There are some movies which are good and some which are bad and some which fall somewhere in between. But I’m going to be now analyzing a movie which falls under a completely new category- movies which are plain boring. I’ll come to that in due course of time. But as of now lets talk about YRF one of the most well known production & distribution houses in the country. A few years ago Yash Chopra & Aditya Chopra decided to follow the Hollywood style of “studio” functioning in the full sense by making multiple movies every year with a lot of directors signed up for multi film contracts. They realized that it was the best way to go in terms of scaling up since the father & son team couldn’t direct too many films by themselves.

So then we saw a slew of films across genres from romance ( Fanaa, Hum Tum, Saathiya, Bachna Ae Haseeno etc ), action ( Dhoom series ), sports ( Chak De India ), social ( Aaja Nachle, Laaga Chunari Mein Daag ), animation ( Roadside Romeo ), terrorism (New York ), slice of life ( Rocket Singh : Salesman of the Year ) etc. All these films have been directed by outside directors like Kunal Kohli, Siddharth Anand,Shimit Amin, Kabeer Khan, Sanjay Gadhvi etc. While some of the films worked, some didn’t and the films kept coming to us in regular intervals.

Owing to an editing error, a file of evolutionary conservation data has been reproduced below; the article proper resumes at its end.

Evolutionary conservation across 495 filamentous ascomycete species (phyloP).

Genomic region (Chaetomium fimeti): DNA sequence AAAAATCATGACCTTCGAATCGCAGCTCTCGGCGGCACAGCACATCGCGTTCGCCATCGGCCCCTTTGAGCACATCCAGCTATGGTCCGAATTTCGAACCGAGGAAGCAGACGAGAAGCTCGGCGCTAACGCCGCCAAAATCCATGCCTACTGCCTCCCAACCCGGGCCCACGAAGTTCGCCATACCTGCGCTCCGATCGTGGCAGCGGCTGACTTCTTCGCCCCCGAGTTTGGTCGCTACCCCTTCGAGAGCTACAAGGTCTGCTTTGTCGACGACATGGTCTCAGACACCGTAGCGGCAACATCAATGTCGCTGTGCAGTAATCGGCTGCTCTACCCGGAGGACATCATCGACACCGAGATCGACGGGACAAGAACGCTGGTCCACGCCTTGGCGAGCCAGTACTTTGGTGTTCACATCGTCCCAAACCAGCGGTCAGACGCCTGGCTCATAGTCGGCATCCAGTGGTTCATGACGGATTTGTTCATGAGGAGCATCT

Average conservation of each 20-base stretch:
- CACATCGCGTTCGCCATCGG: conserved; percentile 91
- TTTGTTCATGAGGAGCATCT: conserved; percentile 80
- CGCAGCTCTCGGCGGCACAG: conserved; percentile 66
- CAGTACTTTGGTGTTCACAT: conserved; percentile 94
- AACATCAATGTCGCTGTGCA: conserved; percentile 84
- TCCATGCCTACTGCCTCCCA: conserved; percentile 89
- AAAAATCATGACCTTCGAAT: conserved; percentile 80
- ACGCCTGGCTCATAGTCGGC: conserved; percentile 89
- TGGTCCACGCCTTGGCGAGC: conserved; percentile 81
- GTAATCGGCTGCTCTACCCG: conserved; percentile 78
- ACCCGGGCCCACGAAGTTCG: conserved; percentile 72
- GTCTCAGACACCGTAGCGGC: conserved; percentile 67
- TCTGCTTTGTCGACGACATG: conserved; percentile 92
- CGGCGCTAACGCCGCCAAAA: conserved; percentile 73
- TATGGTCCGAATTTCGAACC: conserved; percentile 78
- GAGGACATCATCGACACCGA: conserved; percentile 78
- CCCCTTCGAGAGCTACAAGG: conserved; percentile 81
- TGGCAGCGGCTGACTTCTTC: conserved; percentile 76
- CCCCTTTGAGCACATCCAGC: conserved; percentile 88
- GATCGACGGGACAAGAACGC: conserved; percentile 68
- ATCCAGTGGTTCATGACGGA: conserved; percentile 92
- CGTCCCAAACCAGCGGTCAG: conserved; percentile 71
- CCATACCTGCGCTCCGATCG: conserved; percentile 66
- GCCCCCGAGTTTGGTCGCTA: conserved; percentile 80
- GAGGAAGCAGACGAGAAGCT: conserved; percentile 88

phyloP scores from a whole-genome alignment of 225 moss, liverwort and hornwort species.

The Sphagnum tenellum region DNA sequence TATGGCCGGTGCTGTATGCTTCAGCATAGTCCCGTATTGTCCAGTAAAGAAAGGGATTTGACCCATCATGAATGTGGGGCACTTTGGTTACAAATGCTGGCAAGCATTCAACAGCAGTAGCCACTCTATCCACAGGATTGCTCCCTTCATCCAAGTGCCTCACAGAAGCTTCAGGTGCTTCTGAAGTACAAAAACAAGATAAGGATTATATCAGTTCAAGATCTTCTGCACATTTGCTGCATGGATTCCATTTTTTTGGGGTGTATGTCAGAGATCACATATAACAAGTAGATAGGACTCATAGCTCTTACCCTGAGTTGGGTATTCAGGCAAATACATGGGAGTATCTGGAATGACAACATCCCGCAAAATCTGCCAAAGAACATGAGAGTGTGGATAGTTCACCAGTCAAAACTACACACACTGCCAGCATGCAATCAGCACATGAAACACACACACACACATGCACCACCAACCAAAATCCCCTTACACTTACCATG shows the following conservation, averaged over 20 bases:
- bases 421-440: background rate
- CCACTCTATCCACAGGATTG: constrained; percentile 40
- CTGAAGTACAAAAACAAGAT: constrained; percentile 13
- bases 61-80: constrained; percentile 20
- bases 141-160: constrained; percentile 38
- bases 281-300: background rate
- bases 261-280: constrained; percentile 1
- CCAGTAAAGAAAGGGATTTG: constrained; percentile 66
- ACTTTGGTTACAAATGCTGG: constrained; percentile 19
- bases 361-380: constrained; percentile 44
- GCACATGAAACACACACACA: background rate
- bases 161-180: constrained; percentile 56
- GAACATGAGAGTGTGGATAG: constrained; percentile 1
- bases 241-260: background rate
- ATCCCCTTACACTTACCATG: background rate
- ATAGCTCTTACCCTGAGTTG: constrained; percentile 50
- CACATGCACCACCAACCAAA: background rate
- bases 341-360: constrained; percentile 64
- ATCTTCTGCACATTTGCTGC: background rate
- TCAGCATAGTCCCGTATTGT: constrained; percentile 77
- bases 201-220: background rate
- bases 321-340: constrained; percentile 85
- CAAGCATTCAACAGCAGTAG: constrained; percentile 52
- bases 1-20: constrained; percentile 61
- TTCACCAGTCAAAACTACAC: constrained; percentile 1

Whenever a YRF film flopped the detractors would say that the glory days of YRF are coming to an end and when a film became a hit the detractors would again say it was probably a fluke or something else. Of course loyalists continued to remain stead fast in their faith towards the films coming out from YRF. I for one have been following all their films for the past so many years and watch them all- sometimes feeling satisfied & sometimes not so satisfied. So all this was at the back of my mind when I went on to watch their recent film Badmaash Company, the directorial debut of actor Parmeet Sethi and having a young team of actors.

Shahid Kapur
who has been going through a lean patch after Kaminey (Dil Bole Hadippa, Chance Pe Dance & Paathshaala being flops) and Anushka Sharma (finally seen again after RNBDJ) play the leads here. The story is all about how Karan (Shahid) &Bulbul ( Anushka ) along with their friends –Chandu ( Vir Das ) and Zing ( Meiyang Chang) go through a roller coaster ride of doing wrong things the right way i.e their way.
Set in the 1990’s when consumerism in India was still at its infant stage and with import-export policies being a lot different then, these 4 friends decide to start an importing business and make use of loopholes in the system as they develop their own ways of beating the system.

A rare paisa vasool moment:)

This in a nutshell friends is what the film is all about and yes like most other Hindi films these days, the action shifts from India to overseas ( the U.S here ) in the 2nd half giving way for more of the same stuff. Frankly speaking the 1st half gets to a close within an hour’s span and it leaves you wondering what you had been seeing till then. Ridiculous mechanisms of con jobs are shown again & again with Shahid trying to make us understand the process flow completely.